The Consumer Financial Protection Bureau (CFPB or Bureau) has proposed to delay the effective date of the Prepaid Accounts Rule under the Electronic Fund Transfer Act (Regulation E) and the Truth in Lending Act (Regulation Z) (Prepaid Rule) by six months, to April 1, 2018. The CFPB issued the final Prepaid Rule in October 2016, with an original effective date of October 1, 2017.
The Bureau's proposal seeks comment on whether it should extend the effective date of the Prepaid Rule, and if so, whether six months is an appropriate length of time for such an extension. In addition the Bureau seeks information on any benefits, costs, or other impacts of the its proposal on industry, consumers, and other stakeholders. As currently drafted, the Prepaid Rule will require prepaid providers to include detailed "know before you owe" disclosures in packaging, provide easy and free access to account information, limit consumers' losses when funds are stolen or cards lost, and follow rules designed for credit cards when offering credit in connection with a prepaid account.
According to the Bureau's proposal, some industry participants have raised concerns about unanticipated interactions between the rule and some business models and practices that were not fully address in the participants' comment letters on the Notice of Proposed Rulemaking (NPRM). The CFPB explains that this "may lead to additional complexities for implementation and negative implications for consumers."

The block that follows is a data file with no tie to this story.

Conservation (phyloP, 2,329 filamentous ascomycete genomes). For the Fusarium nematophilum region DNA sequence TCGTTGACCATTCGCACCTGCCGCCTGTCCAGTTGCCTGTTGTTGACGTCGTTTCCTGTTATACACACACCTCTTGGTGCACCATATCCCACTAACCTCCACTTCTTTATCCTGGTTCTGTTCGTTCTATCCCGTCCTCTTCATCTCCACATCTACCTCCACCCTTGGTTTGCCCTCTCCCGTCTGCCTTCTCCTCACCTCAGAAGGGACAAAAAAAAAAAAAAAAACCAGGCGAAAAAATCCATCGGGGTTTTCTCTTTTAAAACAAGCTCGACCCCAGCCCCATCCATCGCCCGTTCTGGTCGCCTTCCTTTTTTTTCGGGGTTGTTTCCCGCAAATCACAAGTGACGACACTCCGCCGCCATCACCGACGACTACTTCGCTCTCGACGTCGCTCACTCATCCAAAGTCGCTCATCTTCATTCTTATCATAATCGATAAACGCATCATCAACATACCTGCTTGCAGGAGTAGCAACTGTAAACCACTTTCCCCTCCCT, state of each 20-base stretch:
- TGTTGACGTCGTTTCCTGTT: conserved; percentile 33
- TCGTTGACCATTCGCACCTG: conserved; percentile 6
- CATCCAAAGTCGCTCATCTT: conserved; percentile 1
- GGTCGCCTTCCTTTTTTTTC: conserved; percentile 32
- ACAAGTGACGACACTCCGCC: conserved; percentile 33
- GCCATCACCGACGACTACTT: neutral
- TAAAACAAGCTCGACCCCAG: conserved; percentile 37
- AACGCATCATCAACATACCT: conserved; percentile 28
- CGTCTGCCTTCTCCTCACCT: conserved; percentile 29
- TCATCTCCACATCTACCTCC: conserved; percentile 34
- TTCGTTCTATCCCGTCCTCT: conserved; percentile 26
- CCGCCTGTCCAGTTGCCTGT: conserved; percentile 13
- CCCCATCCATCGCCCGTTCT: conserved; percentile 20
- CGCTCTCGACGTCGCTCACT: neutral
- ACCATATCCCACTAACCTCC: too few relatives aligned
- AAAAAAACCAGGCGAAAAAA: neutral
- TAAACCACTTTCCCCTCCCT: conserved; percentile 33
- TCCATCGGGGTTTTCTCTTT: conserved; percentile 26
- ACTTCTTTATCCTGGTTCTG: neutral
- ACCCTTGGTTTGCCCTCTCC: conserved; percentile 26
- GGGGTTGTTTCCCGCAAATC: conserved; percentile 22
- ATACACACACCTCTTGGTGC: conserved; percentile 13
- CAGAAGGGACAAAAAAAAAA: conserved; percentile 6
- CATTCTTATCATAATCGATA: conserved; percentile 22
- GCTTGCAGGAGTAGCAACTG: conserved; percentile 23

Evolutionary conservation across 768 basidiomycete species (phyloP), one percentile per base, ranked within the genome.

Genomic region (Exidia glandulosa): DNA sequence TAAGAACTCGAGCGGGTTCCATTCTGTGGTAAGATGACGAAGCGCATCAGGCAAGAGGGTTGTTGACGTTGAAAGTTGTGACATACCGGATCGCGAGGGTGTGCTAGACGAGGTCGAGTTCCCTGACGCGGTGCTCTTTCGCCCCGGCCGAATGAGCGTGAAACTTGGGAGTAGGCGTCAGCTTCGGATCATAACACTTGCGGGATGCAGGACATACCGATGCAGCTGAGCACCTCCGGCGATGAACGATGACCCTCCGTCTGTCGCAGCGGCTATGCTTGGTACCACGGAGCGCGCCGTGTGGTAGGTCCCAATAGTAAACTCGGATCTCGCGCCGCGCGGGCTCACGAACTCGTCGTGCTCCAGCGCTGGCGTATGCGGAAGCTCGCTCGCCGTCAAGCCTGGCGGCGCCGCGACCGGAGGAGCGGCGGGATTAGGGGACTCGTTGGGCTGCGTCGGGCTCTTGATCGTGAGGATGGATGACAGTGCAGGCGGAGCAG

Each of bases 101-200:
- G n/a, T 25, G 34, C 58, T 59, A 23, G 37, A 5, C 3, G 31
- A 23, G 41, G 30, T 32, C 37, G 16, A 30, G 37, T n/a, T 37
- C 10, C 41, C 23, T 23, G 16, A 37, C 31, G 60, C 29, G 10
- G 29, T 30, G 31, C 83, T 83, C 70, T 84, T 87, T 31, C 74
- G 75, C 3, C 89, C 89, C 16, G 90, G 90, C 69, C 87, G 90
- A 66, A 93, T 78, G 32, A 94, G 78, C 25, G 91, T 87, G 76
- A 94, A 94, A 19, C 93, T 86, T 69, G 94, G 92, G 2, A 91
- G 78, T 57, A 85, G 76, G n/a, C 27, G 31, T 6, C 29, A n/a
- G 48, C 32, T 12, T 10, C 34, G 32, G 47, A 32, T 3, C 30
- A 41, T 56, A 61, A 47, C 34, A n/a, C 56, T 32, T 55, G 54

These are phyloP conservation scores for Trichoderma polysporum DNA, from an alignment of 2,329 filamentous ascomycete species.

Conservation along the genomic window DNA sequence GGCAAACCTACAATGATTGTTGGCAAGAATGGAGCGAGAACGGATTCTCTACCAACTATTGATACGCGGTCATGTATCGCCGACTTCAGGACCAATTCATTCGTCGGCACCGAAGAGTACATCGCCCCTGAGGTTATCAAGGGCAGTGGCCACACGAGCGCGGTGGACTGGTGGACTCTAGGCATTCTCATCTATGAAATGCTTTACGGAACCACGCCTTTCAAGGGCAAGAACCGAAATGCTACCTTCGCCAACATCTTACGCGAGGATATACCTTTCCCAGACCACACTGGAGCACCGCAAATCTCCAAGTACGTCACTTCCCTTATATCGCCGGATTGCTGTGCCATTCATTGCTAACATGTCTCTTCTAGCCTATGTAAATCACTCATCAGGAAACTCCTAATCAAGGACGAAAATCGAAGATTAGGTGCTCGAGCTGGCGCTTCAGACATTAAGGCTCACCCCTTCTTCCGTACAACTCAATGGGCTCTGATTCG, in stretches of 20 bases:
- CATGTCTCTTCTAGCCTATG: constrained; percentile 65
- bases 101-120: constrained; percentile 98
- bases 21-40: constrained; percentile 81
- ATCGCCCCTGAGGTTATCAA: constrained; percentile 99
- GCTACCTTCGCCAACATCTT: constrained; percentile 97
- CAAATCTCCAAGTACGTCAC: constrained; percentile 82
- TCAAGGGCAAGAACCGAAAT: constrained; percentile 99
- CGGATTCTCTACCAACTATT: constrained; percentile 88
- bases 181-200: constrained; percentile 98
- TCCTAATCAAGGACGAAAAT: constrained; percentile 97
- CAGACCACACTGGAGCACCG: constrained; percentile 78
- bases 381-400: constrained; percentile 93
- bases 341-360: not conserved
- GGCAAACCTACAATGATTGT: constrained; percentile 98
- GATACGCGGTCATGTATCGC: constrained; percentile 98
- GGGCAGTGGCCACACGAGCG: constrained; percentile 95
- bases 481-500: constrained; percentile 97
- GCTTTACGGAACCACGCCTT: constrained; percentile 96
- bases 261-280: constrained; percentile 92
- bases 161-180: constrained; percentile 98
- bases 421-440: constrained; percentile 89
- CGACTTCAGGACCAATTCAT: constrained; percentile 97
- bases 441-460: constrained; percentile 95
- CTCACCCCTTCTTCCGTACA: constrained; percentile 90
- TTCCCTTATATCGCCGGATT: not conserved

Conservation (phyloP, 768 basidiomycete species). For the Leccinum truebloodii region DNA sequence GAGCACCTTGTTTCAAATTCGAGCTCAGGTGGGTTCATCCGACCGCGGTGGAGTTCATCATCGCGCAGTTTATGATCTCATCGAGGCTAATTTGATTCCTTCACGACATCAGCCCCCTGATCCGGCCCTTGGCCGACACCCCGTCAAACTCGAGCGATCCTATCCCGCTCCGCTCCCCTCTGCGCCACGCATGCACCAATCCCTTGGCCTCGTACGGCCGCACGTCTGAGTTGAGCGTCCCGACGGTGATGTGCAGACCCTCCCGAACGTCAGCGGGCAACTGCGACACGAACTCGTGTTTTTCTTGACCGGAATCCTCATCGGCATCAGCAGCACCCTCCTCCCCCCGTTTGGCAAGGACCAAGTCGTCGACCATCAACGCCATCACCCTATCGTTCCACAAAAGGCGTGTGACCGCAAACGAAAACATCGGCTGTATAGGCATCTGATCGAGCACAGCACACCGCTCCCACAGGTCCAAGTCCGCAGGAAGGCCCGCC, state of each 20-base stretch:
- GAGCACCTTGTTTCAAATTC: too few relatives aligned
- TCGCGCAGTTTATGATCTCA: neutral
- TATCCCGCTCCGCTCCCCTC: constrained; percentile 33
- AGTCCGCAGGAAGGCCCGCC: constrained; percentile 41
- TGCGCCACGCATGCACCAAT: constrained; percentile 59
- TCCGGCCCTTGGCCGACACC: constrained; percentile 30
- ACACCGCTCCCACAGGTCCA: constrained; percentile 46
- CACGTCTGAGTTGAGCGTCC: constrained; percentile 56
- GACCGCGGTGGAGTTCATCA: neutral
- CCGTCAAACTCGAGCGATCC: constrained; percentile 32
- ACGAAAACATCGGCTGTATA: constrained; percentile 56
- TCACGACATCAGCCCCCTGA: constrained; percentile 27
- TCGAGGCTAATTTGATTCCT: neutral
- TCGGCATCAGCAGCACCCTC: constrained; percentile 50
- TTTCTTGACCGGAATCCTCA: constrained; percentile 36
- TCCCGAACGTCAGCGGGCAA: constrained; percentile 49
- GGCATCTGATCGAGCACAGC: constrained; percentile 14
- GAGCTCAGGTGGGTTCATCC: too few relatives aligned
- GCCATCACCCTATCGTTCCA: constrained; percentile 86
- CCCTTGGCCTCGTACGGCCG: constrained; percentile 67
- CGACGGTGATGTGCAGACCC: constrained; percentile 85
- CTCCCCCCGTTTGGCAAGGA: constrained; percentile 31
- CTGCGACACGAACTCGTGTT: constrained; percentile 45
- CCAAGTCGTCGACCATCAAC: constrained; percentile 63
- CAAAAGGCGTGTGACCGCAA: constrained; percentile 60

The Bureau believes that delaying the effective date will allow an opportunity to assess whether any additional rule adjustments are appropriate, and help industry participants address certain packaging-related logistical issues for prepaid accounts that are sold at retail locations. The Bureau notes that both consumers and covered persons would benefit if a delay in the effective date were to minimize industry disruption. At the same time, the Bureau notes that industry participants that chose to comply with original effective date may still do so.
The comment period on the proposal will close on April 5, 2017.
The CFPB's comment period regarding the question of the delayed effective date for the Prepaid Rule occurs as Congress is examining the rule under its authority granted by the Congressional Review Act. As of the date of this article, the necessary resolutions for wholesale repeal of the rule have been introduced in both the House and the Senate. Congress has until mid-May to act on the resolutions to repeal the rule under the statutory timelines established in the Congressional Review Act.
Bottom line, the future of the implementation of prepaid card rule is very much in flux. Stay tuned.